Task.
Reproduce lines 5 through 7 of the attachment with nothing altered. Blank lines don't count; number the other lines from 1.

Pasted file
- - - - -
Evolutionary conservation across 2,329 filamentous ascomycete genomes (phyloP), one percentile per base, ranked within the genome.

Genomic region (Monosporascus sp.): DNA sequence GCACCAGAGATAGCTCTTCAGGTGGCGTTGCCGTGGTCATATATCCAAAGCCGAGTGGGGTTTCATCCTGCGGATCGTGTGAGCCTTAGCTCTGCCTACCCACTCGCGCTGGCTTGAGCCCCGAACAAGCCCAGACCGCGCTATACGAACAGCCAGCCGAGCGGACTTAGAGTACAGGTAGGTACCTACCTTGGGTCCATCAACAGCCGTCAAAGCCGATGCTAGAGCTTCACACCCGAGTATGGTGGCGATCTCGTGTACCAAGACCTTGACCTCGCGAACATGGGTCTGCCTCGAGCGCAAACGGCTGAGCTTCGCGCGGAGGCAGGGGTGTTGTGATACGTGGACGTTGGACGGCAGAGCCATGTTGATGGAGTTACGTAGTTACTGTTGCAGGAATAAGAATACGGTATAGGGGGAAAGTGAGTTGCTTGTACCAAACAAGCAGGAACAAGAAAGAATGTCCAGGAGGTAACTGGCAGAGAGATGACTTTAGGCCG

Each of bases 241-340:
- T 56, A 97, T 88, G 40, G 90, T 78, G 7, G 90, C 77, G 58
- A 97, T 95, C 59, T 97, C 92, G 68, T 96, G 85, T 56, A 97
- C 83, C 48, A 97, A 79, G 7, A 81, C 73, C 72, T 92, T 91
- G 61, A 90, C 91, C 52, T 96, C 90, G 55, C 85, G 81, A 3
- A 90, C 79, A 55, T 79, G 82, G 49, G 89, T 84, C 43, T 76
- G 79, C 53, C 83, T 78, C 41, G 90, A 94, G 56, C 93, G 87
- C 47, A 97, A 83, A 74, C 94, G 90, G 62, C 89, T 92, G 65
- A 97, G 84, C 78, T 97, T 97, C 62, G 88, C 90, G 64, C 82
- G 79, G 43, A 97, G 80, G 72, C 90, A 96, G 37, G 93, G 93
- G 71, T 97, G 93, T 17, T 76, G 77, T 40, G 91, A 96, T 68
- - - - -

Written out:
- A 97, T 95, C 59, T 97, C 92, G 68, T 96, G 85, T 56, A 97
- C 83, C 48, A 97, A 79, G 7, A 81, C 73, C 72, T 92, T 91
- G 61, A 90, C 91, C 52, T 96, C 90, G 55, C 85, G 81, A 3